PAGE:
WC: I think the news and current affairs division will continue to haunt both Mpofu and Zikalala. It was during Mpofu’s term that the SABC was forced to institute commissions of enquiry following embarrassing developments such as the blacklisting of certain commentators and the failure to carry footage involving the booing of the Deputy President (Phumzile Mlambo-Ngcuka).
Reportage of politics, especially international affairs, became dull and predictable. Everything foreign was framed from the perspective of South African foreign policy. There was some diversity in local political reportage, but still the dominant frame was predictably pro-Mbeki. Under Mpofu, diversity of opinion within the SABC arguably became threatened, if the resignations of top journalists like Jacques Pauw, Vuyo Mvoko and John Perlman, among others, is anything to go by.
Should Mpofu be a part of the SABC’s future?
!_LT_STRONGAH:!_LT_/STRONG I am not sure how one can operate when one is at war with one’s board. Right or wrong, any CEO who does not have the confidence of his/her board cannot operate effectively and needs to find a way to move on.
JD: No. He is too closely associated with all the things that have gone wrong at the SABC recently.
RT: No. Both as a businessman and as a leader of people in an important cultural industry, he has shown little grasp of the importance of foresight and the ability to influence the cultural agenda of the country. His flip-flop allegiances to the perceived powers of politics do not bode well (despite the fact that he did manage to bring the newsroom under control).
WC: Mpofu represents an SABC that is beholden to the state and to specific Ã¢Â€Â˜publics’ rather than to Ã¢Â€Â˜the public’, an SABC that is terminally on the defensive against perceived enemies, and an SABC that is quick to assign the label. Writing in the !_LT_EMCity Press!_LT_/EM in October 2006, Mpofu characterised critics of the SABC as right-wing Ã¢Â€Â˜enemies of our people’s freedom’. If the SABC sees its future in the terms of its current framework, then probably Mpofu will do the job. But if the SABC imagines itself as a credible public service broadcaster of the future, Mpofu is probably not the best man to steer it into that future.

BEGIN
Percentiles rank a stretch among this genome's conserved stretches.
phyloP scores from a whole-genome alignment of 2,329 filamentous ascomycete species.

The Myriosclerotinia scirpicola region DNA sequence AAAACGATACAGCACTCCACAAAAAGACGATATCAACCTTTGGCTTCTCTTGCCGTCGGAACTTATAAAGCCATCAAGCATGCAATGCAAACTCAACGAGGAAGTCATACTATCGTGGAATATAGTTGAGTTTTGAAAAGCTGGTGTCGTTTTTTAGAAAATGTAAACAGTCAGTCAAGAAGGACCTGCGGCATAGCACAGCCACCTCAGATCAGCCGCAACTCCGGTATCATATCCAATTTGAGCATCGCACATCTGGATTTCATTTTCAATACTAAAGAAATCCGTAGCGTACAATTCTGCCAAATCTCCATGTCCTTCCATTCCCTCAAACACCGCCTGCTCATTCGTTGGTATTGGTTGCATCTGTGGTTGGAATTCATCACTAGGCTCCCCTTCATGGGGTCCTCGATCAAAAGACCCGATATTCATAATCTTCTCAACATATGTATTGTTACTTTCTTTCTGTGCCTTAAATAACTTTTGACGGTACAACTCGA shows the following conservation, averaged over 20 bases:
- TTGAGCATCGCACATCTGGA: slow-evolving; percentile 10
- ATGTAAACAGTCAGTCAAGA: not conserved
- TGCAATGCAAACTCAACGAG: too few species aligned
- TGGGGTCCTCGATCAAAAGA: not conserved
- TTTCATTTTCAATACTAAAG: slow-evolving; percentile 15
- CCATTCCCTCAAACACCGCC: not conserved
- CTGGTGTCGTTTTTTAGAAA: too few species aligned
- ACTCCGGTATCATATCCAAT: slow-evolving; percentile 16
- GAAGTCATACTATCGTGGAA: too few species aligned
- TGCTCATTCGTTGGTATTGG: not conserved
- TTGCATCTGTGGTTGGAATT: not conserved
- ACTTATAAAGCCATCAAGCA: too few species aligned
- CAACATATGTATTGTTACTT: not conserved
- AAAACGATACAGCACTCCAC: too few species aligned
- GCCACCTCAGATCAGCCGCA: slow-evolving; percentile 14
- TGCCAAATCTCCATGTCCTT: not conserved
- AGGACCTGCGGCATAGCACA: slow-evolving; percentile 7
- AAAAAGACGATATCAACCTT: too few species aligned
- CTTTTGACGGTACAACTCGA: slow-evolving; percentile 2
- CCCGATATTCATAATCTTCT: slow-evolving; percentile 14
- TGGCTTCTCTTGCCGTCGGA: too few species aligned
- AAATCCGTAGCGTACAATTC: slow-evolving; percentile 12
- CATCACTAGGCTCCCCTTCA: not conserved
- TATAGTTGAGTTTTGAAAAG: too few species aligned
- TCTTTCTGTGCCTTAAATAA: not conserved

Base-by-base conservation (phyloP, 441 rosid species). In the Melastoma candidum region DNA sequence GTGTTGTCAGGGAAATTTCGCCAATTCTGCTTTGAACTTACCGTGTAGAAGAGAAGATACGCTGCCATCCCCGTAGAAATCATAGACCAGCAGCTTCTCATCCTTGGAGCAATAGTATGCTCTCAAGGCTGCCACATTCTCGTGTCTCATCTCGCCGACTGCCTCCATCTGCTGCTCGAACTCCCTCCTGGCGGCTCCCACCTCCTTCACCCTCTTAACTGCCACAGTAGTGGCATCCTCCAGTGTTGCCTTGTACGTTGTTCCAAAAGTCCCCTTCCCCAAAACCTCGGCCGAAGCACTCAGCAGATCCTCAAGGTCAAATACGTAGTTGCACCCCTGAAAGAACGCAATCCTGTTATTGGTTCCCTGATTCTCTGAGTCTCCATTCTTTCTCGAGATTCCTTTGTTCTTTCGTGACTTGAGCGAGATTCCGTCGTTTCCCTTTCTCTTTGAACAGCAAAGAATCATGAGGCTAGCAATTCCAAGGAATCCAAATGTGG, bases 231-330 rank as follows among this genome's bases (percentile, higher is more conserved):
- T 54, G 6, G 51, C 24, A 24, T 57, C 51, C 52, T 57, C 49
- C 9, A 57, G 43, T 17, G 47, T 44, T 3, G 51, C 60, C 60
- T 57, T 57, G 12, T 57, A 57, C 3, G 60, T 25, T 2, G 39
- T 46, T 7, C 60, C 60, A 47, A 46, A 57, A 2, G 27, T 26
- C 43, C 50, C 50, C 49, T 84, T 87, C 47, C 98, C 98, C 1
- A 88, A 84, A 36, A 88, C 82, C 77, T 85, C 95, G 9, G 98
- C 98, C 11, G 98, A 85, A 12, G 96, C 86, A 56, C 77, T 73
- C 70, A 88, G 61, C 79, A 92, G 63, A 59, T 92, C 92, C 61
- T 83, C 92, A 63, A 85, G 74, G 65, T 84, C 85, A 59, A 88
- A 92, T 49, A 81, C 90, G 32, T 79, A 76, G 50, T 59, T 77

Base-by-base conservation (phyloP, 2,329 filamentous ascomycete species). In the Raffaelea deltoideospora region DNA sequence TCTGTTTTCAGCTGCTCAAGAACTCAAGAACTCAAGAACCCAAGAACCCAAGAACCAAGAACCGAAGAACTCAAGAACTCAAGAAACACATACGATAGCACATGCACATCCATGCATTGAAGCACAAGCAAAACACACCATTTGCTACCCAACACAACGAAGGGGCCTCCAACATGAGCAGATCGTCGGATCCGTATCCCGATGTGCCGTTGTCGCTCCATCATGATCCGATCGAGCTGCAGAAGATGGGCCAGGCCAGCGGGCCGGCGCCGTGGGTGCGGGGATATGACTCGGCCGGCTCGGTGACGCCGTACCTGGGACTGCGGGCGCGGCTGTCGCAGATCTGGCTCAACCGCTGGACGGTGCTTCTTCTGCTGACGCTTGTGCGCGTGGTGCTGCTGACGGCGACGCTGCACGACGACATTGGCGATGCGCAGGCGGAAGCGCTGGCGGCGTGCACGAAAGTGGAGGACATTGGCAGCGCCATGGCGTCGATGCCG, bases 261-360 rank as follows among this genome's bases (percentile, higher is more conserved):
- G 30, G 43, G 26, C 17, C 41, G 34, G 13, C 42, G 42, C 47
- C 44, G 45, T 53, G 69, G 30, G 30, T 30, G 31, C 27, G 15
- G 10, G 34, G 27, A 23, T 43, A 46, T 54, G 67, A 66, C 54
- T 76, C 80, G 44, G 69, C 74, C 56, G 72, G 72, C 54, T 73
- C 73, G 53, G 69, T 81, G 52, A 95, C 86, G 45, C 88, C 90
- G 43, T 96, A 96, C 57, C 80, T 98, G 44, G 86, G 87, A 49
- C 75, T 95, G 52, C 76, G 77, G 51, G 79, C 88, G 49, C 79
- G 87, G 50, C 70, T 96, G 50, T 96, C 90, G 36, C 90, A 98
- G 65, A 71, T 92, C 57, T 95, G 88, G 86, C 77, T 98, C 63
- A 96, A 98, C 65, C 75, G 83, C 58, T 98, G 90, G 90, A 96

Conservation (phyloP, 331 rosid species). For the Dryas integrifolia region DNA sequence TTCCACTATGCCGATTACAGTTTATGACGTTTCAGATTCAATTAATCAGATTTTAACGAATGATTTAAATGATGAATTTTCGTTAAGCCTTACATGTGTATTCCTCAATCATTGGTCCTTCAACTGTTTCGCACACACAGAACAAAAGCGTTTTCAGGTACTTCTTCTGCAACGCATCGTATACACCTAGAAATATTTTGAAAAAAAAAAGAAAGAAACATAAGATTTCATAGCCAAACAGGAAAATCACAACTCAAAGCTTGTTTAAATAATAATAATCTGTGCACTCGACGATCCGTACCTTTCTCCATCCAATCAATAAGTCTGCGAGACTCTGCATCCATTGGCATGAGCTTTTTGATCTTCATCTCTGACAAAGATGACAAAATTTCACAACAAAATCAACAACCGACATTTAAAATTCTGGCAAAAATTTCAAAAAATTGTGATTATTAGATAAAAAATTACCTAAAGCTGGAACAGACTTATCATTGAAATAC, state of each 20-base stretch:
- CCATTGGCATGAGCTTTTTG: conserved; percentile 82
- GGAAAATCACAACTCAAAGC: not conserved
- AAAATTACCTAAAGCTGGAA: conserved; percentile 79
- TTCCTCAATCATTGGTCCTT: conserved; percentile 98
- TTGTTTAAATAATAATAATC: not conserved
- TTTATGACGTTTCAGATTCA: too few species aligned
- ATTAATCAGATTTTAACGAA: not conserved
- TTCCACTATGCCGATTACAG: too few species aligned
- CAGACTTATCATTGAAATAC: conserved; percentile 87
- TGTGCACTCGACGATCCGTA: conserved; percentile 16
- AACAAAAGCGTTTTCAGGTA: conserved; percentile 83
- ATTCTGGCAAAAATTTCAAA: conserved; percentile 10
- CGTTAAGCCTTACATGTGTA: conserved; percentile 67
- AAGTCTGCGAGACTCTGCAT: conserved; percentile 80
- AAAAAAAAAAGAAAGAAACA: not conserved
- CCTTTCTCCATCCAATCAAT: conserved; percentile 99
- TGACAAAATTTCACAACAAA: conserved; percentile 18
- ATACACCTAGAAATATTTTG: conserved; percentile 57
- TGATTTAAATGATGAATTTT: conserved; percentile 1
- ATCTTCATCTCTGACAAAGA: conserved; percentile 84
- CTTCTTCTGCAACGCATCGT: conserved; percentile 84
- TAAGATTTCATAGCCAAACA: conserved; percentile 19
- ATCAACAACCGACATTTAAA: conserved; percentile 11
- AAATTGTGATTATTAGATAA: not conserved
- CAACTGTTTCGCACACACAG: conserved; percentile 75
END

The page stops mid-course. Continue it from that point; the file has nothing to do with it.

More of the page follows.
If you were in Mpofu’s position, what would you do to take the SABC forward?
AH: It is a damn difficult job and there are no simple solutions to the many problems any GCEO faces. But I would surround myself with smart people who would each know a part of the answer to your question.
JD: A new GCEO needs to:
Push for a review of the relationship between the executive and the board;
Ensure that the findings of the Sisulu Commission are implemented;
Initiate and act on the findings of a climate survey, to get to the bottom of the obviously low levels of morale;
Develop a proper business plan to motivate for public funding from the fiscus;
Evaluate the cost-effectiveness of SABC News’s international expansion, and rather invest in getting the basics right in news;
Resist the temptation to use SABC platforms to propagate his/her own views;
Desist from dabbling in editorial decision-making;
Spend more time in the office.
RT: Rally management into a single, motivated force, in feature which programming excellence and sound financial principles could co-exist (without making profit the single objective of the broadcaster); and come to terms with the board through some concessions, open negotiation and a clear agenda of vision of the broadcaster.
WC: I would address key issues around editorial and programming independence from politicians and from big business. I would need guarantees of non-interference from the board, and I would also guarantee autonomy to editorial staff. I would put in place measures to cultivate confidence in journalists, to stop the self-censorship that we see.
In fact, I would argue for the creation of a separate post of editor-in-chief who is in charge of matters editorial, somebody with unquestionable editorial integrity, while I concentrate on issues of management. The collapsing of the posts of editor-in-chief and GCEO does not make much sense, from the point of view of journalism.
!_LT_EMAt the time of going to print Mpofu had been suspended by the board for a third time for, amongst other things, alleged failure to perform his duties. He indicated that he would challenge the suspension. The SABC and the SABC board failed to respond to requests for comment for this article.!_LT_/EM
This article first appeared in !_LT_EMThe Media!_LT_/EM magazine (July 2008).